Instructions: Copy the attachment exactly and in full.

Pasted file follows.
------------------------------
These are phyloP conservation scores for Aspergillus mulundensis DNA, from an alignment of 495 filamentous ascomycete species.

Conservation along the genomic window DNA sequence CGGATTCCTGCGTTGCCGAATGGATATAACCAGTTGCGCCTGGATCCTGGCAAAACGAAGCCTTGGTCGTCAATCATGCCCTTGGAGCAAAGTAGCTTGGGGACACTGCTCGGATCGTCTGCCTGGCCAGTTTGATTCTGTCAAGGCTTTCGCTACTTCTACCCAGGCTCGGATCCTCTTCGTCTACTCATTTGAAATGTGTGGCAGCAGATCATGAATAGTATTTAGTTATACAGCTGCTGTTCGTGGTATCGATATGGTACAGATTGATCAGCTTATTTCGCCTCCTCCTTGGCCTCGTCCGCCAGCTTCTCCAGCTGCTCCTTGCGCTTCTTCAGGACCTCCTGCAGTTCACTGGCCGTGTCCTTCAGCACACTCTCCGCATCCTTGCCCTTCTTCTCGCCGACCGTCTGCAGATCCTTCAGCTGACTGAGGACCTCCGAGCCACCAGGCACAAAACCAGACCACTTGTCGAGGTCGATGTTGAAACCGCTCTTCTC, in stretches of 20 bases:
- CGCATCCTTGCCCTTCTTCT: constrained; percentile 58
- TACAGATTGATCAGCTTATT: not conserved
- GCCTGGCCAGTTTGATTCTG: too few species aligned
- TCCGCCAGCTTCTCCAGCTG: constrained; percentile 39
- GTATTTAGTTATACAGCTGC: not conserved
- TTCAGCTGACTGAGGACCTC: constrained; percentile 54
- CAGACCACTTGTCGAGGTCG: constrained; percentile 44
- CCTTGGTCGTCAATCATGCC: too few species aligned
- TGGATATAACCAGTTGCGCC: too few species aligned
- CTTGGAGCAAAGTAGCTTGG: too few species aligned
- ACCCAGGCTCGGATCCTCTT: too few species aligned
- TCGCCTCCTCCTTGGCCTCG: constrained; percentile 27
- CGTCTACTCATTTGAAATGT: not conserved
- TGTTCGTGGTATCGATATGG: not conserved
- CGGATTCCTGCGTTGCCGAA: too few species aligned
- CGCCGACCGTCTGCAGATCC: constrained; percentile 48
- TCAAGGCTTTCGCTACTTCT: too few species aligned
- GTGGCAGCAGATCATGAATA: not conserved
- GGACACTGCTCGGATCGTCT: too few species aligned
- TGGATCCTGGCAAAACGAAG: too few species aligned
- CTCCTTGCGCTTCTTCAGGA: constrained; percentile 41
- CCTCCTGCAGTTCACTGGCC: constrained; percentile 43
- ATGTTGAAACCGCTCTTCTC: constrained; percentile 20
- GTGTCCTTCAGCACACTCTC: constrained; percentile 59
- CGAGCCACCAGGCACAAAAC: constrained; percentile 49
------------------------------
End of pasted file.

These are phyloP conservation scores for Aspergillus mulundensis DNA, from an alignment of 495 filamentous ascomycete species.

Conservation along the genomic window DNA sequence CGGATTCCTGCGTTGCCGAATGGATATAACCAGTTGCGCCTGGATCCTGGCAAAACGAAGCCTTGGTCGTCAATCATGCCCTTGGAGCAAAGTAGCTTGGGGACACTGCTCGGATCGTCTGCCTGGCCAGTTTGATTCTGTCAAGGCTTTCGCTACTTCTACCCAGGCTCGGATCCTCTTCGTCTACTCATTTGAAATGTGTGGCAGCAGATCATGAATAGTATTTAGTTATACAGCTGCTGTTCGTGGTATCGATATGGTACAGATTGATCAGCTTATTTCGCCTCCTCCTTGGCCTCGTCCGCCAGCTTCTCCAGCTGCTCCTTGCGCTTCTTCAGGACCTCCTGCAGTTCACTGGCCGTGTCCTTCAGCACACTCTCCGCATCCTTGCCCTTCTTCTCGCCGACCGTCTGCAGATCCTTCAGCTGACTGAGGACCTCCGAGCCACCAGGCACAAAACCAGACCACTTGTCGAGGTCGATGTTGAAACCGCTCTTCTC, in stretches of 20 bases:
- CGCATCCTTGCCCTTCTTCT: constrained; percentile 58
- TACAGATTGATCAGCTTATT: not conserved
- GCCTGGCCAGTTTGATTCTG: too few species aligned
- TCCGCCAGCTTCTCCAGCTG: constrained; percentile 39
- GTATTTAGTTATACAGCTGC: not conserved
- TTCAGCTGACTGAGGACCTC: constrained; percentile 54
- CAGACCACTTGTCGAGGTCG: constrained; percentile 44
- CCTTGGTCGTCAATCATGCC: too few species aligned
- TGGATATAACCAGTTGCGCC: too few species aligned
- CTTGGAGCAAAGTAGCTTGG: too few species aligned
- ACCCAGGCTCGGATCCTCTT: too few species aligned
- TCGCCTCCTCCTTGGCCTCG: constrained; percentile 27
- CGTCTACTCATTTGAAATGT: not conserved
- TGTTCGTGGTATCGATATGG: not conserved
- CGGATTCCTGCGTTGCCGAA: too few species aligned
- CGCCGACCGTCTGCAGATCC: constrained; percentile 48
- TCAAGGCTTTCGCTACTTCT: too few species aligned
- GTGGCAGCAGATCATGAATA: not conserved
- GGACACTGCTCGGATCGTCT: too few species aligned
- TGGATCCTGGCAAAACGAAG: too few species aligned
- CTCCTTGCGCTTCTTCAGGA: constrained; percentile 41
- CCTCCTGCAGTTCACTGGCC: constrained; percentile 43
- ATGTTGAAACCGCTCTTCTC: constrained; percentile 20
- GTGTCCTTCAGCACACTCTC: constrained; percentile 59
- CGAGCCACCAGGCACAAAAC: constrained; percentile 49